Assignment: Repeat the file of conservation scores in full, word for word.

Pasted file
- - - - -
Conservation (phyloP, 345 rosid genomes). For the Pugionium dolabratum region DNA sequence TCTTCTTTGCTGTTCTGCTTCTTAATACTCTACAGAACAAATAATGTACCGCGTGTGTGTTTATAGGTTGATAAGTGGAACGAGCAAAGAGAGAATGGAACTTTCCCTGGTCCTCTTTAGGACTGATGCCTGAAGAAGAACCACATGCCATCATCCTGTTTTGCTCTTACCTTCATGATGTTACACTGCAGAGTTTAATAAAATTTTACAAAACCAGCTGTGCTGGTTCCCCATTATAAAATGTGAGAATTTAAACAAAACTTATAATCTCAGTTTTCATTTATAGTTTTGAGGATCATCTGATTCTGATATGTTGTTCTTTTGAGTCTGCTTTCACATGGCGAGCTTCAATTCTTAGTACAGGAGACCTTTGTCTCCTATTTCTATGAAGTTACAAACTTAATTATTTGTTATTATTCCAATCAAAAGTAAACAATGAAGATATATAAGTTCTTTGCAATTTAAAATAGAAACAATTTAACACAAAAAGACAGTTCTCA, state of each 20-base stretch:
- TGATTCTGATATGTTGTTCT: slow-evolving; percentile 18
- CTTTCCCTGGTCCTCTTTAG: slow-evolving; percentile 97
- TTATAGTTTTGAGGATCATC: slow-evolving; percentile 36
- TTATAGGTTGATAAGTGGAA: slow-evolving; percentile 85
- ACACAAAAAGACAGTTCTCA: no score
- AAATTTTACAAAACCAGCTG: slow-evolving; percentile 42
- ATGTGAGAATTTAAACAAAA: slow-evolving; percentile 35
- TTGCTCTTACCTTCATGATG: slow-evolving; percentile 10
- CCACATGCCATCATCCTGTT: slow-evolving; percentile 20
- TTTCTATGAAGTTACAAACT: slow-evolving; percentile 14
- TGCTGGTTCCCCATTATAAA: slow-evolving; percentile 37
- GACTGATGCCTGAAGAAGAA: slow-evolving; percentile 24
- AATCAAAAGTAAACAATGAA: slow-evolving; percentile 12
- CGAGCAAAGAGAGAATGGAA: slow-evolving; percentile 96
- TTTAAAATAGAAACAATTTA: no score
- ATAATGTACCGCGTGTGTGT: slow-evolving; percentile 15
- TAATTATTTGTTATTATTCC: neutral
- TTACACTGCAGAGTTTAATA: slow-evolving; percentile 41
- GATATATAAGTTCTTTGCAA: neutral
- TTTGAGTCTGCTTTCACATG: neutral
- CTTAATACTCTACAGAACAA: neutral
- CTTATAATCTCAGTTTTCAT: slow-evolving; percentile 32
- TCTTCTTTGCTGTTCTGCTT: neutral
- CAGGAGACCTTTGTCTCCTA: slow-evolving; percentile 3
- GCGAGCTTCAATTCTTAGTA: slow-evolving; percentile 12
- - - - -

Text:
Conservation (phyloP, 345 rosid genomes). For the Pugionium dolabratum region DNA sequence TCTTCTTTGCTGTTCTGCTTCTTAATACTCTACAGAACAAATAATGTACCGCGTGTGTGTTTATAGGTTGATAAGTGGAACGAGCAAAGAGAGAATGGAACTTTCCCTGGTCCTCTTTAGGACTGATGCCTGAAGAAGAACCACATGCCATCATCCTGTTTTGCTCTTACCTTCATGATGTTACACTGCAGAGTTTAATAAAATTTTACAAAACCAGCTGTGCTGGTTCCCCATTATAAAATGTGAGAATTTAAACAAAACTTATAATCTCAGTTTTCATTTATAGTTTTGAGGATCATCTGATTCTGATATGTTGTTCTTTTGAGTCTGCTTTCACATGGCGAGCTTCAATTCTTAGTACAGGAGACCTTTGTCTCCTATTTCTATGAAGTTACAAACTTAATTATTTGTTATTATTCCAATCAAAAGTAAACAATGAAGATATATAAGTTCTTTGCAATTTAAAATAGAAACAATTTAACACAAAAAGACAGTTCTCA, state of each 20-base stretch:
- TGATTCTGATATGTTGTTCT: slow-evolving; percentile 18
- CTTTCCCTGGTCCTCTTTAG: slow-evolving; percentile 97
- TTATAGTTTTGAGGATCATC: slow-evolving; percentile 36
- TTATAGGTTGATAAGTGGAA: slow-evolving; percentile 85
- ACACAAAAAGACAGTTCTCA: no score
- AAATTTTACAAAACCAGCTG: slow-evolving; percentile 42
- ATGTGAGAATTTAAACAAAA: slow-evolving; percentile 35
- TTGCTCTTACCTTCATGATG: slow-evolving; percentile 10
- CCACATGCCATCATCCTGTT: slow-evolving; percentile 20
- TTTCTATGAAGTTACAAACT: slow-evolving; percentile 14
- TGCTGGTTCCCCATTATAAA: slow-evolving; percentile 37
- GACTGATGCCTGAAGAAGAA: slow-evolving; percentile 24
- AATCAAAAGTAAACAATGAA: slow-evolving; percentile 12
- CGAGCAAAGAGAGAATGGAA: slow-evolving; percentile 96
- TTTAAAATAGAAACAATTTA: no score
- ATAATGTACCGCGTGTGTGT: slow-evolving; percentile 15
- TAATTATTTGTTATTATTCC: neutral
- TTACACTGCAGAGTTTAATA: slow-evolving; percentile 41
- GATATATAAGTTCTTTGCAA: neutral
- TTTGAGTCTGCTTTCACATG: neutral
- CTTAATACTCTACAGAACAA: neutral
- CTTATAATCTCAGTTTTCAT: slow-evolving; percentile 32
- TCTTCTTTGCTGTTCTGCTT: neutral
- CAGGAGACCTTTGTCTCCTA: slow-evolving; percentile 3
- GCGAGCTTCAATTCTTAGTA: slow-evolving; percentile 12